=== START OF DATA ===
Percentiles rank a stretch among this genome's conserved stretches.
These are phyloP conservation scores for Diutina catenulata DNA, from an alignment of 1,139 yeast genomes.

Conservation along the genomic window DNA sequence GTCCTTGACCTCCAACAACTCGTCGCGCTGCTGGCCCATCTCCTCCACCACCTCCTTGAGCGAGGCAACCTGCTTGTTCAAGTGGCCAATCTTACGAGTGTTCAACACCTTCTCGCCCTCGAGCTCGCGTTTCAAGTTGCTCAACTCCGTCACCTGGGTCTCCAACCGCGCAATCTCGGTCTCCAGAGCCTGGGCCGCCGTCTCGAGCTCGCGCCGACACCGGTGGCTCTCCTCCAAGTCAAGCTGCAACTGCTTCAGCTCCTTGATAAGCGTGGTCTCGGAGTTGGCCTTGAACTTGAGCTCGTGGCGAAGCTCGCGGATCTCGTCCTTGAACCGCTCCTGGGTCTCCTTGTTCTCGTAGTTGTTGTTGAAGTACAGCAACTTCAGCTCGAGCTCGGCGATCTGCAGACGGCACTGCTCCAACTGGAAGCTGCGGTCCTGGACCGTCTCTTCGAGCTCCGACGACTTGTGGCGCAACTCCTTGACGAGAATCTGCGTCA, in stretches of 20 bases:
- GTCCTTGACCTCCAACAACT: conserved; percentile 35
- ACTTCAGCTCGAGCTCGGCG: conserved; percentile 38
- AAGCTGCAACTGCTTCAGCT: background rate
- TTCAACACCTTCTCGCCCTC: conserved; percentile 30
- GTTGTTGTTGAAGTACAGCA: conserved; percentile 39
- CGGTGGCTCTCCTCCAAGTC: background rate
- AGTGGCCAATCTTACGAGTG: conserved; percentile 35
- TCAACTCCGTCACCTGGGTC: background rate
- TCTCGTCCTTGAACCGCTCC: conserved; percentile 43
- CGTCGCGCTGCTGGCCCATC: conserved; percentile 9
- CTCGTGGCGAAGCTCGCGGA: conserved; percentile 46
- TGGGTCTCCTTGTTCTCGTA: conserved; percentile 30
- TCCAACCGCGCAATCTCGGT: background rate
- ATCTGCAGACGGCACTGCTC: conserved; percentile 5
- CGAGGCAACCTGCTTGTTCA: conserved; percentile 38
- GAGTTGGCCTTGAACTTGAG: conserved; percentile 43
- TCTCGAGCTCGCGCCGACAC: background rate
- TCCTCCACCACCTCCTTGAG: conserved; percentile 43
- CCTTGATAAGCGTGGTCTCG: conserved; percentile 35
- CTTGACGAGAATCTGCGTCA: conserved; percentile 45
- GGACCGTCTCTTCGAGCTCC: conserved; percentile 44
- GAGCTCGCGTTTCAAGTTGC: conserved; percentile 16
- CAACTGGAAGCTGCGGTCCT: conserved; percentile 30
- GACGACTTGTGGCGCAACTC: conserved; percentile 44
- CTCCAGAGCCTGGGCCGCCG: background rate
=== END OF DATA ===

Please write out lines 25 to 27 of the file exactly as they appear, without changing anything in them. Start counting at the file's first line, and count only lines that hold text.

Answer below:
- GAGCTCGCGTTTCAAGTTGC: conserved; percentile 16
- CAACTGGAAGCTGCGGTCCT: conserved; percentile 30
- GACGACTTGTGGCGCAACTC: conserved; percentile 44